Even Pixar, which has done a good job with fat characters over the years, has gone down this route Wall-E. While the film is largely considered a masterpiece, it visualizes a dystopian future in which everyone has grown so fat they can no longer walk on their own feet.


in the WALL Ethe little robot encounters a world full of overweight people.


This is mostly comedy – animated at that, which inherently requires the suspension of disbelief. But as someone who has been overweight all his life, such depictions leave an uncomfortable, lasting impression. Heck, I’m still not past the Disney’s moment chicken small when chubby Runt tumbles down a hill, emitting a grotesque belch every time he hits the ground while his other, skinnier friends remain silent.

At least one psychological study proves that I’m not just sensitive. In a 2005 report on the effects of body weight depictions in animation, researchers noted that “the predominant tendency has been for cartoons to convey positive messages about being thin and negative messages about being overweight”.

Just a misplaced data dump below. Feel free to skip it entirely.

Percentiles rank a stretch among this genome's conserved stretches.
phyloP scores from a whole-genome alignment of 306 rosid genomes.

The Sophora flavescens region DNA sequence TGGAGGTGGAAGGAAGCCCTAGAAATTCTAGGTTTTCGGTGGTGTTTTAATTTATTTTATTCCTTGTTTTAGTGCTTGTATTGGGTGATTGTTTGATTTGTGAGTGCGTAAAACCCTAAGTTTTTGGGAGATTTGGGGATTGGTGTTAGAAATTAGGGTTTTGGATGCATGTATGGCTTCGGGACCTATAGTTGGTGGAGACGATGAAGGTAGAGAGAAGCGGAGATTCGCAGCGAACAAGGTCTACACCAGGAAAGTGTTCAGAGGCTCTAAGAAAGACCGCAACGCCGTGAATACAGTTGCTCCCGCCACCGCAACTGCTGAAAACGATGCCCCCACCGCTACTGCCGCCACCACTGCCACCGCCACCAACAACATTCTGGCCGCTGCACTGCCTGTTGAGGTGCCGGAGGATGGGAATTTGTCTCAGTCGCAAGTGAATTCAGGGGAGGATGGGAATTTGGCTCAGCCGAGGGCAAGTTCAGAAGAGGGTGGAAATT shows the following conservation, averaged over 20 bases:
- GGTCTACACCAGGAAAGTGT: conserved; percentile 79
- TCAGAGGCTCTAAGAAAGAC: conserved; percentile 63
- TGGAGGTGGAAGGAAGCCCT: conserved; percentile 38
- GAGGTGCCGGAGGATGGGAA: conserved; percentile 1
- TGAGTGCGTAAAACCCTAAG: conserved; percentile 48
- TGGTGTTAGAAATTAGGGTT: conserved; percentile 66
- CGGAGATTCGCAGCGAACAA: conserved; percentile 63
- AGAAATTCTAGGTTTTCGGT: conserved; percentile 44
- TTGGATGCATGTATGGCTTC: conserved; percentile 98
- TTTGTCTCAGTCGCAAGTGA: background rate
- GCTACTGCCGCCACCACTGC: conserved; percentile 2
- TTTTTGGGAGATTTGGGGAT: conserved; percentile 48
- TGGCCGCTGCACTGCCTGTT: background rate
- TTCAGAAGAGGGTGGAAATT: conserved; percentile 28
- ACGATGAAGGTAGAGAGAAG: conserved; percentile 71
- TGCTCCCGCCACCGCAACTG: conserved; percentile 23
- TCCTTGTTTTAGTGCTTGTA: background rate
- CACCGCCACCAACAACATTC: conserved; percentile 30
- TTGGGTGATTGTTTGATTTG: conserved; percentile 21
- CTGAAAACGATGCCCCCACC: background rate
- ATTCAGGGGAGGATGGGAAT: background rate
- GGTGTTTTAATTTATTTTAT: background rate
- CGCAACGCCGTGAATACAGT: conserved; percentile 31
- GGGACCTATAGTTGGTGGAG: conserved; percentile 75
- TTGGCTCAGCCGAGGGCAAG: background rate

Fat characters are often the bad guys too — think Disney villains like Pete, Queen of Hearts, and Ursula. These performances can have harmful effects on viewers of all types and ages – especially younger ones, like all those kids who munch on Despicable Me movies.

However, Otto is the exception to the rule. In just one film he manages to become the absolute star of it all Despicable Me Franchise. As hero of Rise of Gruhe gets his own character sheet, complete with tough defeats and big victories. He’s sweet, funny, and filled with an unrelenting desire to help. Otto is not only personable – he is lovable.

Despite being much wider than the other minions, Otto’s height is never addressed, even for the kind of cheap throwaway jokes that so many other animations rely on. Otto is allowed to participate in the film’s physical comedy with everyone else: when Gru tells the minions they’re going to play “the silent game,” no one takes it more seriously than Otto, who holds his breath until he blushes and falls over. He is so devoted to Gru that he is willing to swoon to please him.

A yellow character with suspenders is racing on his bicycle.

Otto pedals non-stop for miles on his bike to save the day.